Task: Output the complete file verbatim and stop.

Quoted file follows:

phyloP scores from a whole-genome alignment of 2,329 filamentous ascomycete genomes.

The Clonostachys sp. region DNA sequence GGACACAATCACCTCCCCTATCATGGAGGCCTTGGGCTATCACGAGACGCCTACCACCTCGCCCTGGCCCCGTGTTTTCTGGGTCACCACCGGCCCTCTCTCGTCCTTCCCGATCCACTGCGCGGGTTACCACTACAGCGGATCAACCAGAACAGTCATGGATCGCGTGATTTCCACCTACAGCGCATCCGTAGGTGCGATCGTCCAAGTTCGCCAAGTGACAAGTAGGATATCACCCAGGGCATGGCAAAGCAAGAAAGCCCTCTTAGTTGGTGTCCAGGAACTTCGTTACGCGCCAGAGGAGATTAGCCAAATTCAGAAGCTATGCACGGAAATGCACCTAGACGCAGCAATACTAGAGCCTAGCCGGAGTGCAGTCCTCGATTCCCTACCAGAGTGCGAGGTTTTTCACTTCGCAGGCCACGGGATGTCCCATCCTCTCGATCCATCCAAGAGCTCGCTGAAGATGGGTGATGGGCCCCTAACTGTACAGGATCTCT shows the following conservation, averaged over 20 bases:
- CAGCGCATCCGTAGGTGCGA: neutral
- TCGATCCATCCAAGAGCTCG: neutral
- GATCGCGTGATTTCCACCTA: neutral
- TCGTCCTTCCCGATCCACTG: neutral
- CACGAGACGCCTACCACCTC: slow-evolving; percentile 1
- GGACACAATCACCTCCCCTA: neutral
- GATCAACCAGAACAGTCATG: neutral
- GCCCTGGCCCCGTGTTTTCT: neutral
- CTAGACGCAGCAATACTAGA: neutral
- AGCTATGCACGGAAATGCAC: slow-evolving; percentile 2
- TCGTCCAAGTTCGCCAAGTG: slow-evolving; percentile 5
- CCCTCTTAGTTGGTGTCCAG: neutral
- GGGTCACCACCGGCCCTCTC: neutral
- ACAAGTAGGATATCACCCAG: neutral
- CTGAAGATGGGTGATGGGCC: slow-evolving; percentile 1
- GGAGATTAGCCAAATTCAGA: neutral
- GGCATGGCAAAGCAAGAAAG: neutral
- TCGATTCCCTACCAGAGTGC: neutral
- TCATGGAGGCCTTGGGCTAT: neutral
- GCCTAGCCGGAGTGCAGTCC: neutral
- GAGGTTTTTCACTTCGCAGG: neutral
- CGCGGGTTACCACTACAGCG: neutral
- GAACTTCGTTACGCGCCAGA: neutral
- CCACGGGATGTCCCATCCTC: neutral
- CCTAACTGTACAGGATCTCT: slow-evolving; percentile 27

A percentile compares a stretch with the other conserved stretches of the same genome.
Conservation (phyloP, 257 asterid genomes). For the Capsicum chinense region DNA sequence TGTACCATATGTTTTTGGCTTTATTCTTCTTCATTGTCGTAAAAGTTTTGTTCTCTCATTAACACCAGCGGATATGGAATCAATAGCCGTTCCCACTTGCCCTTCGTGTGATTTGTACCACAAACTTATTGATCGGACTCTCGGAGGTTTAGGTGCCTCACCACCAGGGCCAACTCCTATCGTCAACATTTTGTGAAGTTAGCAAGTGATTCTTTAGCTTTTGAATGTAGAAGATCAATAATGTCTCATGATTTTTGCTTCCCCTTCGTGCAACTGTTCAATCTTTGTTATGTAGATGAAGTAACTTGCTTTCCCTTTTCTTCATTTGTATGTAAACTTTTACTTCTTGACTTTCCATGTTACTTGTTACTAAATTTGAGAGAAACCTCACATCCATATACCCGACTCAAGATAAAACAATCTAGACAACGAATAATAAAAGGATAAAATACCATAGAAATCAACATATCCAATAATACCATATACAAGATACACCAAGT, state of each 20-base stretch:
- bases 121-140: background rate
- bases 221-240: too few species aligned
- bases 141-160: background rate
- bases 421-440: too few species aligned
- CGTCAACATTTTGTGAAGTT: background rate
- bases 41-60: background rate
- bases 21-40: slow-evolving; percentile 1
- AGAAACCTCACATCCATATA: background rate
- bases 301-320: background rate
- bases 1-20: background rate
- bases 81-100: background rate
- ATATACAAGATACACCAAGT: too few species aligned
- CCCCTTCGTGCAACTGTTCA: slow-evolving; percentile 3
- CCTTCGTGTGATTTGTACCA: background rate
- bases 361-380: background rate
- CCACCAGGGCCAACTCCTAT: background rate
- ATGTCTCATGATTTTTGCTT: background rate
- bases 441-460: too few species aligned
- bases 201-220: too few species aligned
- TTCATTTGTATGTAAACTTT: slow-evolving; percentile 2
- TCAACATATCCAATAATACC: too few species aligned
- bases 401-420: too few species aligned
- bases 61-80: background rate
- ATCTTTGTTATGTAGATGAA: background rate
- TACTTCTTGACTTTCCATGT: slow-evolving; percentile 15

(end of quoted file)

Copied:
phyloP scores from a whole-genome alignment of 2,329 filamentous ascomycete genomes.

The Clonostachys sp. region DNA sequence GGACACAATCACCTCCCCTATCATGGAGGCCTTGGGCTATCACGAGACGCCTACCACCTCGCCCTGGCCCCGTGTTTTCTGGGTCACCACCGGCCCTCTCTCGTCCTTCCCGATCCACTGCGCGGGTTACCACTACAGCGGATCAACCAGAACAGTCATGGATCGCGTGATTTCCACCTACAGCGCATCCGTAGGTGCGATCGTCCAAGTTCGCCAAGTGACAAGTAGGATATCACCCAGGGCATGGCAAAGCAAGAAAGCCCTCTTAGTTGGTGTCCAGGAACTTCGTTACGCGCCAGAGGAGATTAGCCAAATTCAGAAGCTATGCACGGAAATGCACCTAGACGCAGCAATACTAGAGCCTAGCCGGAGTGCAGTCCTCGATTCCCTACCAGAGTGCGAGGTTTTTCACTTCGCAGGCCACGGGATGTCCCATCCTCTCGATCCATCCAAGAGCTCGCTGAAGATGGGTGATGGGCCCCTAACTGTACAGGATCTCT shows the following conservation, averaged over 20 bases:
- CAGCGCATCCGTAGGTGCGA: neutral
- TCGATCCATCCAAGAGCTCG: neutral
- GATCGCGTGATTTCCACCTA: neutral
- TCGTCCTTCCCGATCCACTG: neutral
- CACGAGACGCCTACCACCTC: slow-evolving; percentile 1
- GGACACAATCACCTCCCCTA: neutral
- GATCAACCAGAACAGTCATG: neutral
- GCCCTGGCCCCGTGTTTTCT: neutral
- CTAGACGCAGCAATACTAGA: neutral
- AGCTATGCACGGAAATGCAC: slow-evolving; percentile 2
- TCGTCCAAGTTCGCCAAGTG: slow-evolving; percentile 5
- CCCTCTTAGTTGGTGTCCAG: neutral
- GGGTCACCACCGGCCCTCTC: neutral
- ACAAGTAGGATATCACCCAG: neutral
- CTGAAGATGGGTGATGGGCC: slow-evolving; percentile 1
- GGAGATTAGCCAAATTCAGA: neutral
- GGCATGGCAAAGCAAGAAAG: neutral
- TCGATTCCCTACCAGAGTGC: neutral
- TCATGGAGGCCTTGGGCTAT: neutral
- GCCTAGCCGGAGTGCAGTCC: neutral
- GAGGTTTTTCACTTCGCAGG: neutral
- CGCGGGTTACCACTACAGCG: neutral
- GAACTTCGTTACGCGCCAGA: neutral
- CCACGGGATGTCCCATCCTC: neutral
- CCTAACTGTACAGGATCTCT: slow-evolving; percentile 27

A percentile compares a stretch with the other conserved stretches of the same genome.
Conservation (phyloP, 257 asterid genomes). For the Capsicum chinense region DNA sequence TGTACCATATGTTTTTGGCTTTATTCTTCTTCATTGTCGTAAAAGTTTTGTTCTCTCATTAACACCAGCGGATATGGAATCAATAGCCGTTCCCACTTGCCCTTCGTGTGATTTGTACCACAAACTTATTGATCGGACTCTCGGAGGTTTAGGTGCCTCACCACCAGGGCCAACTCCTATCGTCAACATTTTGTGAAGTTAGCAAGTGATTCTTTAGCTTTTGAATGTAGAAGATCAATAATGTCTCATGATTTTTGCTTCCCCTTCGTGCAACTGTTCAATCTTTGTTATGTAGATGAAGTAACTTGCTTTCCCTTTTCTTCATTTGTATGTAAACTTTTACTTCTTGACTTTCCATGTTACTTGTTACTAAATTTGAGAGAAACCTCACATCCATATACCCGACTCAAGATAAAACAATCTAGACAACGAATAATAAAAGGATAAAATACCATAGAAATCAACATATCCAATAATACCATATACAAGATACACCAAGT, state of each 20-base stretch:
- bases 121-140: background rate
- bases 221-240: too few species aligned
- bases 141-160: background rate
- bases 421-440: too few species aligned
- CGTCAACATTTTGTGAAGTT: background rate
- bases 41-60: background rate
- bases 21-40: slow-evolving; percentile 1
- AGAAACCTCACATCCATATA: background rate
- bases 301-320: background rate
- bases 1-20: background rate
- bases 81-100: background rate
- ATATACAAGATACACCAAGT: too few species aligned
- CCCCTTCGTGCAACTGTTCA: slow-evolving; percentile 3
- CCTTCGTGTGATTTGTACCA: background rate
- bases 361-380: background rate
- CCACCAGGGCCAACTCCTAT: background rate
- ATGTCTCATGATTTTTGCTT: background rate
- bases 441-460: too few species aligned
- bases 201-220: too few species aligned
- TTCATTTGTATGTAAACTTT: slow-evolving; percentile 2
- TCAACATATCCAATAATACC: too few species aligned
- bases 401-420: too few species aligned
- bases 61-80: background rate
- ATCTTTGTTATGTAGATGAA: background rate
- TACTTCTTGACTTTCCATGT: slow-evolving; percentile 15